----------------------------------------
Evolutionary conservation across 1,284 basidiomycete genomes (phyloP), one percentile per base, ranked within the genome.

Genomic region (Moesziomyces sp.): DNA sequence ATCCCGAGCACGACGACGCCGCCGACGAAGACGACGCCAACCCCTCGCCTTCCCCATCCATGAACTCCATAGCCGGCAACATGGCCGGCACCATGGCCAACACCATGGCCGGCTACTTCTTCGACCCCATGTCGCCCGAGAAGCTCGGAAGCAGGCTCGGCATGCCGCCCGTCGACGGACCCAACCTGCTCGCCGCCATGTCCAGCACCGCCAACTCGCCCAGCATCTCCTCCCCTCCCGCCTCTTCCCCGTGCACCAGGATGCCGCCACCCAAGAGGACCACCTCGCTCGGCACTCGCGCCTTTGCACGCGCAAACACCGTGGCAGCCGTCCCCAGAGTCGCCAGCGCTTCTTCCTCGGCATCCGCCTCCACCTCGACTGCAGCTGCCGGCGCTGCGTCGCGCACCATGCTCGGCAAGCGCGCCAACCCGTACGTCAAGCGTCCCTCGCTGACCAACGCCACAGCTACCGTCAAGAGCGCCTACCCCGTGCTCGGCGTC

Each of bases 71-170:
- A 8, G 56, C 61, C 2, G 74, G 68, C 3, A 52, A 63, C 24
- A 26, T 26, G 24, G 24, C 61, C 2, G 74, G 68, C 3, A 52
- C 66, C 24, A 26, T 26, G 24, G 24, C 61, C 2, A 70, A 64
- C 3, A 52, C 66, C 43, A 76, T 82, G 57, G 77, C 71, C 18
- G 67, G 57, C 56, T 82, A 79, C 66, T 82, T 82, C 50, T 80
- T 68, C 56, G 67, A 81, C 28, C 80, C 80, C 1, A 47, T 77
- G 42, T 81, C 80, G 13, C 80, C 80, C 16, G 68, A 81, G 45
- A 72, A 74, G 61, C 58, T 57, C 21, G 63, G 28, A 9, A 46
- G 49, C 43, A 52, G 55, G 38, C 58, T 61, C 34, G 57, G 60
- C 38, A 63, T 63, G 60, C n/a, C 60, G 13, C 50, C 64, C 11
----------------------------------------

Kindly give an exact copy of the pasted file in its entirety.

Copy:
Evolutionary conservation across 1,284 basidiomycete genomes (phyloP), one percentile per base, ranked within the genome.

Genomic region (Moesziomyces sp.): DNA sequence ATCCCGAGCACGACGACGCCGCCGACGAAGACGACGCCAACCCCTCGCCTTCCCCATCCATGAACTCCATAGCCGGCAACATGGCCGGCACCATGGCCAACACCATGGCCGGCTACTTCTTCGACCCCATGTCGCCCGAGAAGCTCGGAAGCAGGCTCGGCATGCCGCCCGTCGACGGACCCAACCTGCTCGCCGCCATGTCCAGCACCGCCAACTCGCCCAGCATCTCCTCCCCTCCCGCCTCTTCCCCGTGCACCAGGATGCCGCCACCCAAGAGGACCACCTCGCTCGGCACTCGCGCCTTTGCACGCGCAAACACCGTGGCAGCCGTCCCCAGAGTCGCCAGCGCTTCTTCCTCGGCATCCGCCTCCACCTCGACTGCAGCTGCCGGCGCTGCGTCGCGCACCATGCTCGGCAAGCGCGCCAACCCGTACGTCAAGCGTCCCTCGCTGACCAACGCCACAGCTACCGTCAAGAGCGCCTACCCCGTGCTCGGCGTC

Each of bases 71-170:
- A 8, G 56, C 61, C 2, G 74, G 68, C 3, A 52, A 63, C 24
- A 26, T 26, G 24, G 24, C 61, C 2, G 74, G 68, C 3, A 52
- C 66, C 24, A 26, T 26, G 24, G 24, C 61, C 2, A 70, A 64
- C 3, A 52, C 66, C 43, A 76, T 82, G 57, G 77, C 71, C 18
- G 67, G 57, C 56, T 82, A 79, C 66, T 82, T 82, C 50, T 80
- T 68, C 56, G 67, A 81, C 28, C 80, C 80, C 1, A 47, T 77
- G 42, T 81, C 80, G 13, C 80, C 80, C 16, G 68, A 81, G 45
- A 72, A 74, G 61, C 58, T 57, C 21, G 63, G 28, A 9, A 46
- G 49, C 43, A 52, G 55, G 38, C 58, T 61, C 34, G 57, G 60
- C 38, A 63, T 63, G 60, C n/a, C 60, G 13, C 50, C 64, C 11